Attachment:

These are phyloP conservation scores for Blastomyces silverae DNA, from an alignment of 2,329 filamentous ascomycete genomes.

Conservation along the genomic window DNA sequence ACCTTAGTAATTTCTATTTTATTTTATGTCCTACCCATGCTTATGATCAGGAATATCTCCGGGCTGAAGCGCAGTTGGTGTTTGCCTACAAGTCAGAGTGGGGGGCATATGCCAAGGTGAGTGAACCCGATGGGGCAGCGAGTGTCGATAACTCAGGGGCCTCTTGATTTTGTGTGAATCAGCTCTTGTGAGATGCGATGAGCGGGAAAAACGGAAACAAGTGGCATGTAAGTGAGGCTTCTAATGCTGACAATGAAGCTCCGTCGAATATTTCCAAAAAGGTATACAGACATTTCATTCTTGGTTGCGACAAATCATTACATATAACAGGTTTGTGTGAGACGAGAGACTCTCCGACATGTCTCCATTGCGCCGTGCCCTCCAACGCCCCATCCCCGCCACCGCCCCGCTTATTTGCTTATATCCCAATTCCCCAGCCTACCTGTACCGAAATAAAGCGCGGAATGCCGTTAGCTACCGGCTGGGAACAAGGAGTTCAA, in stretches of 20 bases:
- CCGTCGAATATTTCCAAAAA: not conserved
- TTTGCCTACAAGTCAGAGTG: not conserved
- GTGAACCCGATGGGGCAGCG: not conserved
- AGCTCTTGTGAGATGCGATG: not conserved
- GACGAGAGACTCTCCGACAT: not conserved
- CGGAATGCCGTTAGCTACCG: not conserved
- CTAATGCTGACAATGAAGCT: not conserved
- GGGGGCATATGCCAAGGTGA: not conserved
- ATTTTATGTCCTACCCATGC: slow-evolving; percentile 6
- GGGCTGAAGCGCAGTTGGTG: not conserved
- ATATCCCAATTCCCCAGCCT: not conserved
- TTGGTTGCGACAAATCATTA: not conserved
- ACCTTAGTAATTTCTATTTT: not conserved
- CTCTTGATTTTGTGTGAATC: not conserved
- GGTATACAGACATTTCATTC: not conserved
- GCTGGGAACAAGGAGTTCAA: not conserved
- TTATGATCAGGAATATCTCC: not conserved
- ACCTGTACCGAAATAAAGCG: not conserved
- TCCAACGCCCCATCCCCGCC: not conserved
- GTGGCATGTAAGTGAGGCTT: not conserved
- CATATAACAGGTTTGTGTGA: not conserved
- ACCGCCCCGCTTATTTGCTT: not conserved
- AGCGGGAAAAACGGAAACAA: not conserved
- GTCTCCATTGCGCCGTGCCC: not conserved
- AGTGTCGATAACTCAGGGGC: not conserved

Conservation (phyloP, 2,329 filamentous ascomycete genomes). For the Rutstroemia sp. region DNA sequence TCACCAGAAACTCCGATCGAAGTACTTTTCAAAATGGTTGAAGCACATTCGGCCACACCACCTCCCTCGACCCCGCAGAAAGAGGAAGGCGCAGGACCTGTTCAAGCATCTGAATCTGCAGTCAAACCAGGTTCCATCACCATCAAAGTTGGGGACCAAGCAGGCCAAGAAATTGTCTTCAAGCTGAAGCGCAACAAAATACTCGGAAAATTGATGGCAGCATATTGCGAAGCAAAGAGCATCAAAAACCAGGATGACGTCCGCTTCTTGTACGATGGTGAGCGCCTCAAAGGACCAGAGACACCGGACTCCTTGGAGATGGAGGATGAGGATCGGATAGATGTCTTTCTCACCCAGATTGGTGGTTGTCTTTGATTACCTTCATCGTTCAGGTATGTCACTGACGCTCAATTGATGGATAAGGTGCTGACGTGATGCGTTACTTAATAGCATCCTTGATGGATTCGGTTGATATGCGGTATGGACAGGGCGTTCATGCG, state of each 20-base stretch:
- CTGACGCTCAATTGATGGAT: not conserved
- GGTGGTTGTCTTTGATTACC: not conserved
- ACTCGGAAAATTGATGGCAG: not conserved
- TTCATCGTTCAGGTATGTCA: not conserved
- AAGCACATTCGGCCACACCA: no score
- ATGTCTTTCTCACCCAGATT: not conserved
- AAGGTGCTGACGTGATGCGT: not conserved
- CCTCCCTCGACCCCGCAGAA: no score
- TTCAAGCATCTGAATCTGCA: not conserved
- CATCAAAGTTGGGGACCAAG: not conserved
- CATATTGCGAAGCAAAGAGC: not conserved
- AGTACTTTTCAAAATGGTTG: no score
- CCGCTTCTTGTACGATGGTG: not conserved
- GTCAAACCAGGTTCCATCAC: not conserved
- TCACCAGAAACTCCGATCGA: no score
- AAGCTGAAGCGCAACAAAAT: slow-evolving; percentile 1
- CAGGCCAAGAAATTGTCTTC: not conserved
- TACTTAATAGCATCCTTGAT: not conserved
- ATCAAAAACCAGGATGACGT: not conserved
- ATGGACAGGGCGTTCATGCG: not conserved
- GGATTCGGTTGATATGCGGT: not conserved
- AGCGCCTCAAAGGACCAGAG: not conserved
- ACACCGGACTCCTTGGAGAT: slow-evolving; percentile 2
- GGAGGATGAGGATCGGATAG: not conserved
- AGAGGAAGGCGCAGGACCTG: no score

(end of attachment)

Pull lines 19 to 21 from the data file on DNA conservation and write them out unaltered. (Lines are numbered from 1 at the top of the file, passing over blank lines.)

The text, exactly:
- TTATGATCAGGAATATCTCC: not conserved
- ACCTGTACCGAAATAAAGCG: not conserved
- TCCAACGCCCCATCCCCGCC: not conserved